Additionally, for Byte and Short, the actual emitted format is wrong for negative values (as both forward to the Int.toBinaryString implementation which then 1 fills out to 32 characters, not the correct widths of 8 and 16 characters respectively).

Also, I have read through every answer here. And I learned quite a bit about the various ways to approach solving this problem. Ultimately, though, there wasn't a drop in solution which "just worked" within my current project. So...

I have created a single method implementation fixing and then enhancing all of the above inconsistencies, errors, and adds missing functionality.

The size parameter has three domains of values. See the code comments for more precise details.

  1. size = 0 -> (DEFAULT) zero fill to the bit size of the containing type
  2. size < 0 -> model the default behavior of toBinaryString function already on Byte, Short, Char, Int, and Long - also fix the hidden upcast to Int for both Byte and Short
  3. size > 0 -> caller designated zero fill - ignored if the size is smaller than the length required to capture the 1 digit immediately to the left of the leftmost 0 digit (to preserve the sign)

    def toBinaryString[A <: AnyVal](value: A, size: Int = 0): String = {
      val zerosX64: String = //maximum possible number of leading zeros
        "0" * 64

      val (valueAsBinaryString, typeSize) =
        value match {
          case valueAlmostTyped: Boolean =>
            (if (valueAlmostTyped) "1" else "0", 1)
          case valueAlmostTyped: Byte =>
            (valueAlmostTyped.toByte.toBinaryString.takeRight(8), 8) //take() fixes hidden upcast to Int in Byte.toBinaryString
          case valueAlmostTyped: Short =>
            (valueAlmostTyped.toShort.toBinaryString.takeRight(16), 16) //take() fixes hidden upcast to Int in Short.toBinaryString
          case valueAlmostTyped: Char =>
            (valueAlmostTyped.toChar.toBinaryString, 16)
          case valueAlmostTyped: Int =>
            (valueAlmostTyped.toInt.toBinaryString, 32)
          case valueAlmostTyped: Long =>
            (valueAlmostTyped.toLong.toBinaryString, 64)
          case _ =>
            throw new IllegalArgumentException(s"toBinaryString not implemented for this type [${value.getClass.getSimpleName}] - only implemented for Boolean, Byte, Short, Char, Int, and Long")
        }
        
      val newSize =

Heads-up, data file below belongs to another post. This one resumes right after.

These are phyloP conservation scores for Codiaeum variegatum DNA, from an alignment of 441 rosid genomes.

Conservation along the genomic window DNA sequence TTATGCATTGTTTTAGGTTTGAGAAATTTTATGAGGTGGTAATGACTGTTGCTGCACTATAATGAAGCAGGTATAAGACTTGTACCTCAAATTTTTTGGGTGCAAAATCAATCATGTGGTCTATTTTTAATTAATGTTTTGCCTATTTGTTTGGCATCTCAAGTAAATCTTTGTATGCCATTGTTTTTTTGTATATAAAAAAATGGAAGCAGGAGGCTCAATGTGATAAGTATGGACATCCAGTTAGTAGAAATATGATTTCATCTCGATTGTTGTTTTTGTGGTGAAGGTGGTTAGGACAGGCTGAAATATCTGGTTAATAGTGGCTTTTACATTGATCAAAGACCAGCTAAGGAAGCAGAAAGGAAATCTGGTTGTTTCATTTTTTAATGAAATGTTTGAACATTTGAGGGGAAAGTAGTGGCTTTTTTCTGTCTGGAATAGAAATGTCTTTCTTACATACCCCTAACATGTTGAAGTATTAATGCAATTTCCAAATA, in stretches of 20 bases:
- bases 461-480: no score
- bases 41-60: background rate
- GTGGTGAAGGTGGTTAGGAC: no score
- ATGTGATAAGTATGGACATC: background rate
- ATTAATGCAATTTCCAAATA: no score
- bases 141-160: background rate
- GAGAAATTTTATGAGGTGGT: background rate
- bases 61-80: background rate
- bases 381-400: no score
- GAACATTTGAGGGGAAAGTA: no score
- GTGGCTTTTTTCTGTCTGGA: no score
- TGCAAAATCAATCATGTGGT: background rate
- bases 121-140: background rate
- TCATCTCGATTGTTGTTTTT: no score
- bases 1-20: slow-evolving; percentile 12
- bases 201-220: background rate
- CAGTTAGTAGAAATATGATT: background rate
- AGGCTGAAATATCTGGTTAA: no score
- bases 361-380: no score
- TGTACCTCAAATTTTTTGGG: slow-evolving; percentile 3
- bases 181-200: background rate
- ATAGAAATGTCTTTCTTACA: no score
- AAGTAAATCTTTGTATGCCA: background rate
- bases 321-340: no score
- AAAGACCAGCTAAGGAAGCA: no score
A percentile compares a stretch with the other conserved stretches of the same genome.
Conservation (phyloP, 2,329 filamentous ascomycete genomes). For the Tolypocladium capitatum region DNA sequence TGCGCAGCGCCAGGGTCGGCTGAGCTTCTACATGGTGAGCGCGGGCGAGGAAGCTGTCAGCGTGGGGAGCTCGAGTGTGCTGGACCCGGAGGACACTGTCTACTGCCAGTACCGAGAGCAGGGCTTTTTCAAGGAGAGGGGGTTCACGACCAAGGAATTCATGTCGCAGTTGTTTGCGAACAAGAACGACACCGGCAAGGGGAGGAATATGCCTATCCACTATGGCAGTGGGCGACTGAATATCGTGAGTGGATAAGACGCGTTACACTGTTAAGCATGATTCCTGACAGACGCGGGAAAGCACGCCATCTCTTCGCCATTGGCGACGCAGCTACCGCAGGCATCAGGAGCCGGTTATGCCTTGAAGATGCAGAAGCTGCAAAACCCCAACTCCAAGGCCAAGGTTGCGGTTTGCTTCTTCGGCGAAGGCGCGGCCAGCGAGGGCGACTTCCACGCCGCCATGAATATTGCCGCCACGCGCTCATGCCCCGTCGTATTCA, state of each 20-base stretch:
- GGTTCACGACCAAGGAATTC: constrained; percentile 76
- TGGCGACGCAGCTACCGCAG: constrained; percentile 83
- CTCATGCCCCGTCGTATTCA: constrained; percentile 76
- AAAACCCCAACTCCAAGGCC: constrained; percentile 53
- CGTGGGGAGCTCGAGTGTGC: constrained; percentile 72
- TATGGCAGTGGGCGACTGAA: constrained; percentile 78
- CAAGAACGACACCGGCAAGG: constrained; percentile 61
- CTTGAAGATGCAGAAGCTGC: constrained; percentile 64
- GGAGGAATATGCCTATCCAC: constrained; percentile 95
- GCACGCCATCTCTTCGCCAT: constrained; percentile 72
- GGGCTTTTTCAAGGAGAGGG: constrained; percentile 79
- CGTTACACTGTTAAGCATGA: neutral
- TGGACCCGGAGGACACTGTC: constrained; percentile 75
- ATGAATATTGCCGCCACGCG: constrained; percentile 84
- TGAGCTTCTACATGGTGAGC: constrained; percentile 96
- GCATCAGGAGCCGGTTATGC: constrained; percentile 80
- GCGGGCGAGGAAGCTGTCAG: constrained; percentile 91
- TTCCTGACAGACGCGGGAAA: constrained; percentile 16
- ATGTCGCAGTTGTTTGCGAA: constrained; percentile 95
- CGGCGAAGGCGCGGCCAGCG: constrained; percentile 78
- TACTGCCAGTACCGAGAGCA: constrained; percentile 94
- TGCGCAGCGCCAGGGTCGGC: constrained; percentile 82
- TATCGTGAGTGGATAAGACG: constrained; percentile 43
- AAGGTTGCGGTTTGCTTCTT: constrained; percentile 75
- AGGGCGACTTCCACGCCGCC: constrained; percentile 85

if (size < 0) //model and fix the behavior of existing toBinaryString function on Byte, Short, Char, Int, and Long, and add for Binary
          valueAsBinaryString.length
        else
          if (size == 0) //zero fill to the bit size of the containing type
            typeSize
          else
            if (valueAsBinaryString.length > size) //possibly override the caller specified custom size value as it is smaller than the resulting valueAsBinaryString itself
              if (valueAsBinaryString.take(valueAsBinaryString.length - size + 1).exists(_ == '0')) //only override if there isn't a zero dropped (which includes protecting the sign by ensuring if all 1s preceded the 0, at least a single one is preserved
                valueAsBinaryString.length
              else //caller specified custom value
                size
            else //caller specified custom value
              size
      ( (
            if (newSize > valueAsBinaryString.length)
              zerosX64.take(newSize - valueAsBinaryString.length)
            else
              ""
        )
        + valueAsBinaryString.takeRight(newSize)
      )
    }
1

This will print the leading zeroes:

  def int2bin(i: Int, numPos: Int): String = {
    def nextPow2(i: Int, acc: Int): Int = if (i < acc) acc else nextPow2(i, 2 * acc)
    (nextPow2(i, math.pow(2,numPos).toInt)+i).toBinaryString.substring(1)
  }
0
0

You can do something like this:

scala> val x = 3
x: Int = 3

scala> Integer.toString(x, 2)
res4: java.lang.String = 11

As with other suggestions, this doesn't have leading zeros...

2